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The Gisborne Photo News




In previous issues we have often recognised sports people, businesses, and the people that have made them successful. This issue we have a story about a successful, locally owned, racehorse called Free Pass. Known as a Winter Racehorse, with a liking for wet ground, Free Pass, a gelding, has won 14 races in his lifetime, winning five major winter races in Auckland. Two of these included The York & Cornwall Handicaps at the Great Northern Meetings in Ellerslie. He also won the very prestigious Winter Cup at Riccarton, Christchurch. Free Pass also received three Gold Cups after winning the Taumaranui Gold Cup in 1969, ridden by Bob Skelton, the Te Awamutu Gold Cup in 1971 and again winning it in 1972. There were many well-known jockeys to ride Free Pass, with such names as Ron Taylor, who rode him when he won the Winter Cup. Brothers Bob & Bill Skelton also rode him, but overall Bob was his main rider. Free Pass was first bought by the late Ernie Candy at the Trentham Yearling Sales in January 1965, for 500 guineas, ($1050), and had his first race as a two year old in May of 1966, at Makaraka race course, here in Gisborne. Wally Moore of Gisborne broke Free Pass in, with Alec Stewart, being his trainer in his first year of racing. He was then trained by Syd Brown at Woodville, who was one of New Zealand's top trainers at the time, and after Syd Brown left to train horses in Australia, Bill Flower from Takanini took over the task. Toward the end of Free Pass's career he returned home to Gisborne, and was trained by local trainer, Alf MacDonald from Makaraka. Free Pass was nine when he had his last race, with his career spanning eight years. He is now 32 years old and still living at Waerenga-a-Hika, where up until recently, the Candy's had farmed for over eighty years. Not your typical racehorse, Free Pass has a very friendly nature and loves to be stroked, so with not a jealous bone in his body, he now shares his food and retirement with his friend and companion, Stu. Stu is a donkey belonging to Jennifer Taylor, who knew Free Pass when she was growing up, and would often take her friends out to see "this famous racehorse", as she describes him. Well into his retirement now, we can only congratulate Free Pass on his wonderful career and hope the rest of his days are happy.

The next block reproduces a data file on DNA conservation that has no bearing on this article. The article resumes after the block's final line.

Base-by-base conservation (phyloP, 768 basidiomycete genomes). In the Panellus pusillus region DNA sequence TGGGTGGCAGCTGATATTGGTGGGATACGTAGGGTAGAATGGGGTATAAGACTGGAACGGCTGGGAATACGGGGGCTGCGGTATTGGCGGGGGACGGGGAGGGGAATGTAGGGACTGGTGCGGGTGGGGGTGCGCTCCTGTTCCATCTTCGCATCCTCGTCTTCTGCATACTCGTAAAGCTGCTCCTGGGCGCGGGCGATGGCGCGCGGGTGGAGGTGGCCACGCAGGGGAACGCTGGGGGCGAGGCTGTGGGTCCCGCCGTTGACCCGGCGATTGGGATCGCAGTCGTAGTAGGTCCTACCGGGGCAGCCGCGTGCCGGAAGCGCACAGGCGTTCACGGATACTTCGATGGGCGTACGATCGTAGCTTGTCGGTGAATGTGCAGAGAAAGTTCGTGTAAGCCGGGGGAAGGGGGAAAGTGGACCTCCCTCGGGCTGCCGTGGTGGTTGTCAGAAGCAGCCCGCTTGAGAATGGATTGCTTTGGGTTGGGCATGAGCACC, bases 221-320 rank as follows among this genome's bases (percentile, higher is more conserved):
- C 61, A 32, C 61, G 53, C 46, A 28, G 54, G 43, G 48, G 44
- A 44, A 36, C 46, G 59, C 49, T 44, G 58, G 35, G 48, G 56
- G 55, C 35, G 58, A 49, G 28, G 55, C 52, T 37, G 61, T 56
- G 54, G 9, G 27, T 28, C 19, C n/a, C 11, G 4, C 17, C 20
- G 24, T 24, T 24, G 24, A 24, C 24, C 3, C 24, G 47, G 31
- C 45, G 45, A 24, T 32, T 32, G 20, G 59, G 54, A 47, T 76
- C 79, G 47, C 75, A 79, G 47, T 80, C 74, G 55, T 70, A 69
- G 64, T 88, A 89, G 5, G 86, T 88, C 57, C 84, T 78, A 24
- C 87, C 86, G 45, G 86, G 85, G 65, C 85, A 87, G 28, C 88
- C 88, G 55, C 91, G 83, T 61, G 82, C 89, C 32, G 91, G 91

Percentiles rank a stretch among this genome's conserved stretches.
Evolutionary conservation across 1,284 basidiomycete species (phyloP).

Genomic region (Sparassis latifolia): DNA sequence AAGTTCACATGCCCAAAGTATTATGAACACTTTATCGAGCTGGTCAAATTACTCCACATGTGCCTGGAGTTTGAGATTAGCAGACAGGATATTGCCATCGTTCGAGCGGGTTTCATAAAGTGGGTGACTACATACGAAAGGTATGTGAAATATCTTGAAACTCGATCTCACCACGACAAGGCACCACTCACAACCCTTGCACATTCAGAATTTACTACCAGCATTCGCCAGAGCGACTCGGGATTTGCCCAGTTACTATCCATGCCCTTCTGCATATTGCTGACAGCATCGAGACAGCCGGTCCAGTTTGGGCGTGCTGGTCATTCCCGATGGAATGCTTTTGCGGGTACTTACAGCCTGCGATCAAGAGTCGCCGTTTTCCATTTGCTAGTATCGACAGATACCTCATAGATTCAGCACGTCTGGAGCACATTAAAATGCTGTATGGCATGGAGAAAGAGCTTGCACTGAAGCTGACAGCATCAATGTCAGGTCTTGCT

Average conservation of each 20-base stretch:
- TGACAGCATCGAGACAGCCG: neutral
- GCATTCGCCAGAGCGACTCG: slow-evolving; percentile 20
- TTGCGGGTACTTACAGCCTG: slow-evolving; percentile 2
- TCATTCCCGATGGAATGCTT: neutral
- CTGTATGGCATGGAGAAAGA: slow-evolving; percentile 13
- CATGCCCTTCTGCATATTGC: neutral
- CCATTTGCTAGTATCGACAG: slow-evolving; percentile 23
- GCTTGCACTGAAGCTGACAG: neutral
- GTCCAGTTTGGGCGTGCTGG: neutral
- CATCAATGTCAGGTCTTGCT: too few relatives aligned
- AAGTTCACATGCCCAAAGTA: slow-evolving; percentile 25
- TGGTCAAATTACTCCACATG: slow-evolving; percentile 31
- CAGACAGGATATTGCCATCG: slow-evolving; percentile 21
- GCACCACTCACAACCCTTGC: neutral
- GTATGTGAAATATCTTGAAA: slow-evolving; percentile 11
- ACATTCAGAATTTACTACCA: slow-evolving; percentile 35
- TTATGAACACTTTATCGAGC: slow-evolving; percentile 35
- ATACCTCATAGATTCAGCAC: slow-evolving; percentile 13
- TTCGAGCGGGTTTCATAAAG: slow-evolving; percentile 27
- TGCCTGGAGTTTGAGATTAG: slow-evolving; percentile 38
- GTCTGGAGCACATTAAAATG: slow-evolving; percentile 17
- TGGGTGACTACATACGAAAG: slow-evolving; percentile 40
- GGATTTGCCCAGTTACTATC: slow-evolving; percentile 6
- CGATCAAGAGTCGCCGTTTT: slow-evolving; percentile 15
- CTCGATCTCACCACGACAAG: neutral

Lilian Candy, wife of the late Ernie, with the Te Awamutu Cups.